Are concerns about inflation inflated?
US consumer prices were up by 5.4% for the year ending June 2021, the largest annual increase since August 2008. As US markets feed into all others, inflation is at the centre of attention for many investors.
Our recent research suggests that simply staying invested helps outpace inflation over the long term for a wide range of asset classes. The analysis of data from 1927–2020 covers periods with double-digit US inflation as well as periods with deflation.
Exhibit 1 shows average real returns (that is, returns net of inflation) to different asset classes in years with high (above-median) inflation from 1927 to 2020. We consider a total of 23 US assets that span bonds, stocks, industries, and equity premiums. Over this period, inflation averaged 5.5% per year in high-inflation years. While average real returns were mostly lower in years with high inflation compared to years with low inflation, the exhibit shows that all assets except one-month T-bills had positive average real returns in high-inflation years.
The analysis over 1927–2020 is useful because it covers periods with double-digit US inflation (like the 1940s and 1970s) as well as periods with deflation (like the Great Depression, 1929–32). But we find similar results over the most recent 30-year period (1991–2020), when US inflation was relatively mild and stable.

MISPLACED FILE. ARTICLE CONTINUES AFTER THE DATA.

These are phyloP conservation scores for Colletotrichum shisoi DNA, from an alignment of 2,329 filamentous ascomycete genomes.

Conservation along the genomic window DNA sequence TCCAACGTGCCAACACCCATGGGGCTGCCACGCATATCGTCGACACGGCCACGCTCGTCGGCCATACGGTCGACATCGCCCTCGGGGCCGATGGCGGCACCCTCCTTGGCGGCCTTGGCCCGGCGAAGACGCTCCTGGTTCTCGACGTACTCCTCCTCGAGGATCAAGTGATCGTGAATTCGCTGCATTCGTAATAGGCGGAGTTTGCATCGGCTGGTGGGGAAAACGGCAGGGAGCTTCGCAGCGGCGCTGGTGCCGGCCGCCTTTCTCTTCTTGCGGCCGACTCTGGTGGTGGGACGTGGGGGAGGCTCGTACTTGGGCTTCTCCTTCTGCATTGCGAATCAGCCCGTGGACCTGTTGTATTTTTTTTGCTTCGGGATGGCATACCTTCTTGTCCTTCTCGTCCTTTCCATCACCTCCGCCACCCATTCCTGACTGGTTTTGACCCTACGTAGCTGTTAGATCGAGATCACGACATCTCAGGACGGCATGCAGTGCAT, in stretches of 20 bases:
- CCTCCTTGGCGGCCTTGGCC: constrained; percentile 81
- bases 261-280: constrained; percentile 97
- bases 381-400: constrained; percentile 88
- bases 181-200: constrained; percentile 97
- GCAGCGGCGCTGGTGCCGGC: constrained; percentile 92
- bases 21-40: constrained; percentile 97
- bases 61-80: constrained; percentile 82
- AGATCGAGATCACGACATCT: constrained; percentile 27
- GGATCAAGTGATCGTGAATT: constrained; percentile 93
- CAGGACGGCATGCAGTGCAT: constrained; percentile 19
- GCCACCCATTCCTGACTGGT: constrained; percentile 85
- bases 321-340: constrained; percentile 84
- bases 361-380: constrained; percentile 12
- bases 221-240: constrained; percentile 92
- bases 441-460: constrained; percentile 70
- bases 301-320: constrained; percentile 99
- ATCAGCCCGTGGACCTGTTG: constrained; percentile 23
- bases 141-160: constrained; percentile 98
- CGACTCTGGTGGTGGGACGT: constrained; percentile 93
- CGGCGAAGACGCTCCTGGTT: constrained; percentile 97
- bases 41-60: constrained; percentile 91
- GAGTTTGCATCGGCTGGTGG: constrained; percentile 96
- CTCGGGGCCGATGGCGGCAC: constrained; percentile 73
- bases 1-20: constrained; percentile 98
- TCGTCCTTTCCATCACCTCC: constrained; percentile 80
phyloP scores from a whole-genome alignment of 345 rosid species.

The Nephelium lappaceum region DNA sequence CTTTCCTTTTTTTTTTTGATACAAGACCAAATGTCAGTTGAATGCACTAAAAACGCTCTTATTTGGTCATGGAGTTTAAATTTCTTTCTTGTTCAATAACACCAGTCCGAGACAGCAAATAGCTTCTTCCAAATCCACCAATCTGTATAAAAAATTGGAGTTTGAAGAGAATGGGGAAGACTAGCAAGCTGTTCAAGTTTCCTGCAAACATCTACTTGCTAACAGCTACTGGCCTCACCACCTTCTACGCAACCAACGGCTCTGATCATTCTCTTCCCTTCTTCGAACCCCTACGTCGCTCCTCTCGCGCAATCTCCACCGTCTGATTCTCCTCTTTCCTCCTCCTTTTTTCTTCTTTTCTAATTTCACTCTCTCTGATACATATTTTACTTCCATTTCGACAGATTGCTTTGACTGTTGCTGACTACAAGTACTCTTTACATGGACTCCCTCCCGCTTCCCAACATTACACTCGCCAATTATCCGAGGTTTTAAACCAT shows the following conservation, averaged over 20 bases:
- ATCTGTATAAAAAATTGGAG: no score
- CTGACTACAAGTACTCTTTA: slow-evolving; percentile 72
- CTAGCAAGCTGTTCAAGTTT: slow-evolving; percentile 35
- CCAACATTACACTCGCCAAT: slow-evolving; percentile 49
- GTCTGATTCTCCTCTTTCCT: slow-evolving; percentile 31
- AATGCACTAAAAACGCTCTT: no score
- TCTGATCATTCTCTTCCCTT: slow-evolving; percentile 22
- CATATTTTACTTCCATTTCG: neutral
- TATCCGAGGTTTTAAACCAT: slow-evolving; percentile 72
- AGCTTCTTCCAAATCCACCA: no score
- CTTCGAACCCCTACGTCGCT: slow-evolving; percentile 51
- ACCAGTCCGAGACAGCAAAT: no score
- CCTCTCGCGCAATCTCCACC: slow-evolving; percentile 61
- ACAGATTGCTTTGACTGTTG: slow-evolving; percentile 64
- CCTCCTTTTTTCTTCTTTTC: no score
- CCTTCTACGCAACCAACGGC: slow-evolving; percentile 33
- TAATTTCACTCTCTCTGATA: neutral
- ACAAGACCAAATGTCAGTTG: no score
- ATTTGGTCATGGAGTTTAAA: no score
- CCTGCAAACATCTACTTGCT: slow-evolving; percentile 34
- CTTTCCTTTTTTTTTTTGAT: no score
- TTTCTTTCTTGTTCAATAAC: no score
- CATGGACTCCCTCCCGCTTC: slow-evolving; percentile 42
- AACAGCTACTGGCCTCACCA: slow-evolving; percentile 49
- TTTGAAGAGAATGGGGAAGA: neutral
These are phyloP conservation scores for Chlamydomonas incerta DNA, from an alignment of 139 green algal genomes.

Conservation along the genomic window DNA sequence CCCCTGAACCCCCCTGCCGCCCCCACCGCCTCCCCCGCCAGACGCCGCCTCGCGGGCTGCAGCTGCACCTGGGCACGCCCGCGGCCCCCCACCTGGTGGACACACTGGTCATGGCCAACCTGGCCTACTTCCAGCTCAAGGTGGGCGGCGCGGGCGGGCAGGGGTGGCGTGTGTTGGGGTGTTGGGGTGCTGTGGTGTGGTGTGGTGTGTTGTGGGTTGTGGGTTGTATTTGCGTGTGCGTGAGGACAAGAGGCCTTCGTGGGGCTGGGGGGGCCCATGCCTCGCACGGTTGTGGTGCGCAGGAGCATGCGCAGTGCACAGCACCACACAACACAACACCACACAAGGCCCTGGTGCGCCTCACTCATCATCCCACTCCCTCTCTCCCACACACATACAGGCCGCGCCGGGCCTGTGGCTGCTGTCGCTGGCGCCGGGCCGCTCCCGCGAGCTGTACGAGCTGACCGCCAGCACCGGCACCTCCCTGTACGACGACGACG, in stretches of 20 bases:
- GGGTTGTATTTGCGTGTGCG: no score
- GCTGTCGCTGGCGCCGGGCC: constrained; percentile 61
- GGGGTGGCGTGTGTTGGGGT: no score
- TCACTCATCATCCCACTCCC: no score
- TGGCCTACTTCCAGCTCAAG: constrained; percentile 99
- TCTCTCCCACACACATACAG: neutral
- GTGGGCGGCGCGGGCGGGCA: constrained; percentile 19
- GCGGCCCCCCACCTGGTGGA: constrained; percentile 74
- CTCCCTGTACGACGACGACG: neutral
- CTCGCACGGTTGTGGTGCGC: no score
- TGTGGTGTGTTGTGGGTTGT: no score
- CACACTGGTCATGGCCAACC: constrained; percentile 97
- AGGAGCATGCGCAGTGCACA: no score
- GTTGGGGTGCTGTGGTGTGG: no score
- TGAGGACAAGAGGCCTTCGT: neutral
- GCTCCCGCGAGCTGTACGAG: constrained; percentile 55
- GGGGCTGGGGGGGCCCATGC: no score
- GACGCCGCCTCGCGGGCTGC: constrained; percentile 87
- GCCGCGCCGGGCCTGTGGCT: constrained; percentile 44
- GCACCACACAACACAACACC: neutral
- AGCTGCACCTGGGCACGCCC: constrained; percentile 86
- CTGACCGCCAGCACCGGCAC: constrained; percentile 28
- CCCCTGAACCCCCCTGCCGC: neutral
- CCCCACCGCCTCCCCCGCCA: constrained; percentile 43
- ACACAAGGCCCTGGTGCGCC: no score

Over this period, we also expand our analysis to non-USD bonds, developed- and emerging-market equities, real estate investment trusts (REITs), and commodities. Overall, outpacing inflation over the long term has been the rule rather than the exception among the assets we study.
Exhibit 1: Keeping It Real
Average annual real returns in years with above-median US inflation, 1927–2020
See Data appendix below for more information
Despite the reassuring findings presented above, growth assets that have historically outpaced inflation may not be appropriate for everyone. For investors highly sensitive to inflation and with a low tolerance for market risk, some exposure to inflation-indexed securities might assist. However, in Australia, there is limited supply, mainly from government and infrastructure borrowers such as Sydney Airport.